... I cannot help but recall that ending scene in which then Chinese Communist Party secretary-general and central propaganda department chief comrade Hu Yaobang addressed the national scriptwriters forum in February 1980.  He emphasized once again that we must love and support the literature and art people.  He suddenly stood up and raised his tightly clenched fist to yell passionately: "Our party must promise that it will not make rash charges against works of literature and art and turn writers into counter-revolutionaries!"

There was thunderous applause from the conference attendees.  Everybody let themselves go and applauded without stopping, and their tears flowed down their cheeks.  More than twenty years have passed, but the people, the words, the scene and the emotions were just like yesterday.  I am flushed with mixed emotions as I feel the sorrow. 

<The Other Stories of History> recorded the "stories at the editorial department" of the People's Daily during the 1980's.  There were not many stories but each word evoked our memories of the 1980's.  For example, in <<What Is The Crime For Writing A Diary!>: Invoking A Civil Right That Has Been Trampled Upon For Many Years>, the story was about the extraordinary response from the readers to a submitted essay.  People outside mainland China will find it hard to believe that personal diaries and letters can be used as material for denunciation in that age so that disaster can fall suddenly.  

<"If Lu Xun Were Still Alive"> describes the problem caused by a poem dedicated to the memory of Lu Xun.  The poet imagined that if Lu Xun were still alive: "He might have acquired various honors/but perhaps he was just released from prison."  He might have become a high official and attend important conferences, "but he would not have three security guards and two secretaries."  "He might have gotten into a modernized sedan/but he would not have used shades to shield the view of the roadside/He would extend his hand to every drifter/He needs to listen quiet to the complaints from uunemployed young people who have read many books ..."  After the poem was published, it was followed up by "a certain comrade in the central government" to the point where it was raised to the level of "a counter-revolutionary poem."  Fortunately, this was the post-Cultural Revolution era and Mr. Yuan Ying was able to escape with a self-criticism.

Valuable historical materials include the essay <The Ins and Outs of <Zhao Dan's Will>> that reviewed the publication of the essay <There is no hope for the arts if the control is too tight>.  As he was dying, Zhao Dan said, "Originally, we artists were not familiar with the word 'system.'  Later on, we realized that even though we did not want to deal with 'system,' the 'system' wants to manage us; in the end, we had to deal seriously with the 'system.'"  In 1980, I had already become a journalist.  When the People's Daily published this essay two days before the death of Zhao Dan, it was like a thunderclap to me and I can still remember it.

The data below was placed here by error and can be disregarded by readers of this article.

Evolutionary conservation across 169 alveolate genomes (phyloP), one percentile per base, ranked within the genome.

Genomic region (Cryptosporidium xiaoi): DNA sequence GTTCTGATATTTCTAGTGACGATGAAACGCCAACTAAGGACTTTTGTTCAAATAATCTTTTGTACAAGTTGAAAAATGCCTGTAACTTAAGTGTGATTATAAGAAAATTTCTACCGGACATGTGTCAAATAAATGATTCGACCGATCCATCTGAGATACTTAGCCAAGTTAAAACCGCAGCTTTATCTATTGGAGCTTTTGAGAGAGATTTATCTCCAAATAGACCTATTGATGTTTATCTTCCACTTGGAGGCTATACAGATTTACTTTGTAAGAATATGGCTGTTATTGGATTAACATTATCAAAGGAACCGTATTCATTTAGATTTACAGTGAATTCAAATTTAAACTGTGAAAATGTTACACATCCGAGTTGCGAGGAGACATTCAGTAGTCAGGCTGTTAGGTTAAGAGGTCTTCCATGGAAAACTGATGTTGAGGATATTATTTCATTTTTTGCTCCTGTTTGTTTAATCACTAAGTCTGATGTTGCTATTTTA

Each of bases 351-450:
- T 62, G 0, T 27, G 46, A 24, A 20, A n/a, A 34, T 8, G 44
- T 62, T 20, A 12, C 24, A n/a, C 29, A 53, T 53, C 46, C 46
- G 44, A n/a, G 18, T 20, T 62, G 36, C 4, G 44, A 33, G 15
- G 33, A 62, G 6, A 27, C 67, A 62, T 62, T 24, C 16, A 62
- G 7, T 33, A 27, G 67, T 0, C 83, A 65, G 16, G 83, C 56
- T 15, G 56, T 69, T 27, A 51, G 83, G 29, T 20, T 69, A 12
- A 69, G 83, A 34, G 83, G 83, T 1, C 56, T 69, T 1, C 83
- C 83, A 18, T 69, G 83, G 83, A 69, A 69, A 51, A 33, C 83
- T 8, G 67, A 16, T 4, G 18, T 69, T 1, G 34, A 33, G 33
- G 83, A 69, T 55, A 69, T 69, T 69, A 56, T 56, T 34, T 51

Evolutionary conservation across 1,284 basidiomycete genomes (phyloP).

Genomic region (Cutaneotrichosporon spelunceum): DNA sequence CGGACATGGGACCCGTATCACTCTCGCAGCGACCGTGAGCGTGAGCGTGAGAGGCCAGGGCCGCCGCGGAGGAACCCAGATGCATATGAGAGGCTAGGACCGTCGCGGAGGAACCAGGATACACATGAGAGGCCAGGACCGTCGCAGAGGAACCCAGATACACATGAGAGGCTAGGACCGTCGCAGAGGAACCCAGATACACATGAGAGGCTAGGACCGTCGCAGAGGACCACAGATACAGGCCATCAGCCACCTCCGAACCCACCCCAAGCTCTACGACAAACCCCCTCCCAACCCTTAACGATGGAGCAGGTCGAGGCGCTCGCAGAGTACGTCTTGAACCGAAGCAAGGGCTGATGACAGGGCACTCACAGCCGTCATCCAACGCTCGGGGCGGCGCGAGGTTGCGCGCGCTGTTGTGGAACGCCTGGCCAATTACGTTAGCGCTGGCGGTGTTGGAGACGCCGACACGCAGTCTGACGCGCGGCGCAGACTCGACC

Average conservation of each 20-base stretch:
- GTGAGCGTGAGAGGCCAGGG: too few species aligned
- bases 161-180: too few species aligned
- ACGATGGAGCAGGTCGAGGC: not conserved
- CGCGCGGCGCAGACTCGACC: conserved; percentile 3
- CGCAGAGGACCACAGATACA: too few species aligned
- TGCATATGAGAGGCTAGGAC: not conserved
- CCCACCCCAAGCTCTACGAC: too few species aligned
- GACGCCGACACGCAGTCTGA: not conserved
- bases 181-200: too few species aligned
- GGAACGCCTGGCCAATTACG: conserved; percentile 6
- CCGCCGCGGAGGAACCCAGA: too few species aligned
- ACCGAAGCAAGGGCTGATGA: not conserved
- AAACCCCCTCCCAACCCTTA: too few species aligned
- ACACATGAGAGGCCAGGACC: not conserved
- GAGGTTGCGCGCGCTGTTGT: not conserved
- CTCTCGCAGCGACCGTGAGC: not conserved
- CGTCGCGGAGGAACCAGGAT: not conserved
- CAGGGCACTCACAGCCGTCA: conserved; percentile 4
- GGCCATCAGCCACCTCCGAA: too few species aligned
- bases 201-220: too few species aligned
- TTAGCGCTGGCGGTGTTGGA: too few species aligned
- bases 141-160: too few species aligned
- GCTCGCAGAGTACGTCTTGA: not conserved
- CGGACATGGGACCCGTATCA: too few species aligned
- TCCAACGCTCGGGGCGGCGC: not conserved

There was also <"It Only Depends On The Number Of Votes" and Other Things>.  He recalled the democratic election of the representatives at the Fourth Annual Writers Association Meeting in 1984.  At the time, Hu Yaobang eliminated the list of candidates for the presidium as decided by the "human affairs planning group."  He said that the list was "neither a directive nor a guide; it is simply null and void."  "At the Writers Association, whoever gets elected gets elected!"  "At the meeting, Hu Qili delivered the congratulatory message from the Communist Party central secretariat and he said: 'Creative work must be free' and 'Criticism should also be free.'"

What Mr. Yuan Ying recorded were all "intra-Party stories" of the Communist Party, most of them occurring in the Chinese Communist's central newspaper.  <The Other Stories of History> comes with a red-colored title on a white cover.  I removed the detachable cover and I was surprised to find a yellowish copy of the photograph of a page from a newspaper: "The central people's government of the People's Republic of China has been established ..."  It was the People's Daily on October 2, 1949.  I respect the People's Daily.  Deng Tuo and Liu Binyan came from there, and Wang Ruoshui and Hu Jiwei too.  I respect the older generation of news workers who continued to fight for democracy with their last breath.  Among those famous names were Li Zhenzhi, Li Rui, He Jiadong, Qin Benli, Ge Yang, Zeng Yinxiu, Li Pu, Dai Huang, Zhong Peizhang ... These facts give food for thought as well as bring grief.  

<The Other Stories of History> quoted Xia Yin's reflections in his last years: "Based upon my personal experience, I thought even until now that in the whole world, it was the Chinese intellectuals who are most patriotic and who supported the Chinese Communist Party the most."  "As I write this, I cannot help but have this reflection.  The Chinese intellectuals genuinely loved and supported the Chinese Communist Party this way, but what did they go through over those forty plus years?" (<Speaking About Zhou Yang With Li Fei>). 

Mr. Yuan Ying's book is a piece of writing by a Chinese citizen permitted under the law.  It is also the righteous words by a Communist Party member in compliance with party discipline.  It told people that the Chinese Communist Party made this and that mistake, but it also expressed deep apologies with promises to reform.  As Xiao Jun said, "It is good if you make mistakes and admit them!"  More importantly, goodness and justice continue to live on inside the Communist Party and there continues to be people who fight for the truth with the warm blood of their lives.

A sharp contrast comes in the form of the "young" ideological controllers who have official Communist Party positions.  They know very little about Party history, they are cruel and merciless towards old Party members such as Yuan Ying and they don't even have the rigid beliefs and puritanical lifestyles of the "leftist tools" of the previous generation.  They only made practical considerations and watch the market prices in officialdom; they are greedy, vulgar and do not disguise that they are seeking power and their language are lowly.  They guess what their superiors are thinking and they amplify the results.  Even one little "factor of instability" within their "domain" may affect their career path, and so they will take high-pressured action against leftists and rights, party members and civilians alike.  The barbarity and absurdity of their actions arouse astonishment inside and outside of China.  Each of their bad deeds is enough to turn their superiors' most recent "enlightened" statement into an instant lie; they are the most effective saboteurs of international trust in the Chinese Communist Party.

Let me repeat myself: I have no interest in the crime that the censors made up for Mr. Yuan Ying.  <The Other Stories of History> is undoubtedly causing them to lose sleep.  History has that kind of magic.  I also do not believe that they can ban anything because the times have changed!  This "sudden cold spell" in spring means nothing.  Dear friends, let me recommend this warm and wonderful book from Mr. Yuan Ying to you.